In his writings, ʿAbduh adopted and reconfigured globally circulating ideas and concepts, as did his interlocutors in their works. Within these processes of intellectual and concep- tual globalization, Europe held a dominant – yet never completely overpowering – position, mirroring its political and economic weight in the world.
Through his use of globally shared concepts, ʿAbduh also contributed to this process of intellectual and conceptual globalization, significantly impacting how scholars and Islamic thinkers in his time and in the twentieth century discussed and conceptualized Islam.7
At the same time, ʿAbduh’s intellectual world cannot be reduced to its global dimension.8 As said, a local journal from Beirut translated and printed the ar- ticles of the English members of the Jamʿiyyat li-l-Taʾlīf wa-l-Taqrīb, while it was simultaneously embedded in local educational politics. Similarly local, ʿAbduh formulated his ideas in the newspapers of Cairo, a school in Beirut, the classrooms and halls of the Azhar institute of higher Islamic education (ma- drasa) in Cairo.
His ideas responded to domestic politics, engaged with Islamic tradition, reflected his friendships and animosities – in addition to the ways they participated in global developments. Again, the metaphor of the kaleido- scope may be useful: each time a kaleidoscope rotates, there is a new configu- ration of the same set of beads; similarly, ʿAbduh reconfigured his ideas in relation to a number of contexts, both global and local. Moreover, his ideas bear the traces of the interplay between these contexts, which are ultimately inextricable from each other. His ideas, as well as those of his interlocutors around the world, exemplify that global ideas were always locally configured.
Additionally, the discussions and comparisons of ʿAbduh’s Jamʿiyyat li-l- Taʾlīf wa-l-Taqrīb about religion, and Islam and Christianity in particular, could be considered examples of the ways global ideas about ‘religion’ (or dīn in Ara- bic) were locally configured.9 The network’s diverse members indicate that the semantic field of thinking about ‘religion’ was, in a way, global.
The publication of Arabic translations of articles written by the network’s English members in the Beirut-based newspaper Thamarāt al-Funūn make clear that, despite this globality, conceptualizations of religion (or dīn in Arabic) were always also lo- cal. In Beirut of the late 1880s, Muḥammad ʿAbduh reinterpreted Islam, as a ‘religion’, in dialogue with his interlocutors from afar as well as with those at the local school at which he taught Islamic theology.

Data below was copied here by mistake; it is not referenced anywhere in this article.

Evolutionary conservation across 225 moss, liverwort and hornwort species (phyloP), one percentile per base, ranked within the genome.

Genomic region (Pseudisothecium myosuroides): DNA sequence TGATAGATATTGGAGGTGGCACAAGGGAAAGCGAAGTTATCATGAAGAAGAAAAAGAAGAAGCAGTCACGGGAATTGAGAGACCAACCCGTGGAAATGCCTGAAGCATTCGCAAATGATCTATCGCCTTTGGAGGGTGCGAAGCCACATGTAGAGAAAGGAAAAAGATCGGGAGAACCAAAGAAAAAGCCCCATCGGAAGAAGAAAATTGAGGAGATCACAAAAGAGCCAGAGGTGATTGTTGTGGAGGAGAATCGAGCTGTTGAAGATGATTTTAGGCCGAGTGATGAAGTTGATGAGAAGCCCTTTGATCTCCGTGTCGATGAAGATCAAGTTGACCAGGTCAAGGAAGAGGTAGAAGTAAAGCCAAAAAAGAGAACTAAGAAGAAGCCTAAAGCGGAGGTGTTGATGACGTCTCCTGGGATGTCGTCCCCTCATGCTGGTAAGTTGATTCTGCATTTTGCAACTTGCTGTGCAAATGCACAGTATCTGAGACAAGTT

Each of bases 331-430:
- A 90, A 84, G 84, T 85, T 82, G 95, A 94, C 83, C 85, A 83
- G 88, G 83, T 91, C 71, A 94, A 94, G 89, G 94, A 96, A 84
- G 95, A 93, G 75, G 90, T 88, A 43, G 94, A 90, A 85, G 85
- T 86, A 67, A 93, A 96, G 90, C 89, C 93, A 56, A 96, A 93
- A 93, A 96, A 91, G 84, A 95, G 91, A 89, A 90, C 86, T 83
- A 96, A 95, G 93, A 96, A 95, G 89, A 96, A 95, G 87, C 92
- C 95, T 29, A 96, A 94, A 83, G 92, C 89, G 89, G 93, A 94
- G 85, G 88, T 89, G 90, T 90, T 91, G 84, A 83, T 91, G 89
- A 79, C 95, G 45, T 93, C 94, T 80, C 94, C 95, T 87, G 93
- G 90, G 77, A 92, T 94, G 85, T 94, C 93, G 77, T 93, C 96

This study seeks to understand ʿAbduh’s conceptualization of Islam as a religion within historical processes of intellectual and conceptual globalization, focusing on transfers, entanglements, encounters, and translations, in a way that seeks to do justice to the particularity of his ideas, the multiplicity of the dimensions of his intellectual context and the diversity of his interlocutors. In short, this study seeks to write a ‘global history’ of ʿAbduh’s ideas and the concepts he uses.10
In doing so, it intends to steer away from a perspective of ‘West- ernization,’ or ‘Western impact,’ against which ʿAbduh’s ideas have been measured time and again, as will be discussed more elaborately below.
To this aim, it presents a new approach that acknowledges the global aspect of ʿAbduh’s intellectual world without reducing him to a case of (failed) ‘West- ernization.’ The first chapter elaborates on this approach. It argues that the study of ʿAbduh’s ideas benefits from firmly locating them within their particu- lar and highly diverse historical milieus, of which the global was one relevant scale; it situates his ideas in specific conversations that he had with different interlocutors; and, it relates his ideas to the many contexts that his conversa- tions simultaneously responded to. Second, in studying ʿAbduh in interaction with his contemporaries from afar and nearby, it proposes to focus on the ques- tions he shared with his interlocutors, to which they gave different answers.
Specifically, this study tracks the questions ʿAbduh shared with his contem- poraries around the world in thinking and writing about ‘religion’ (or dīn in Arabic) – a focus that is further explained in the second chapter of this study.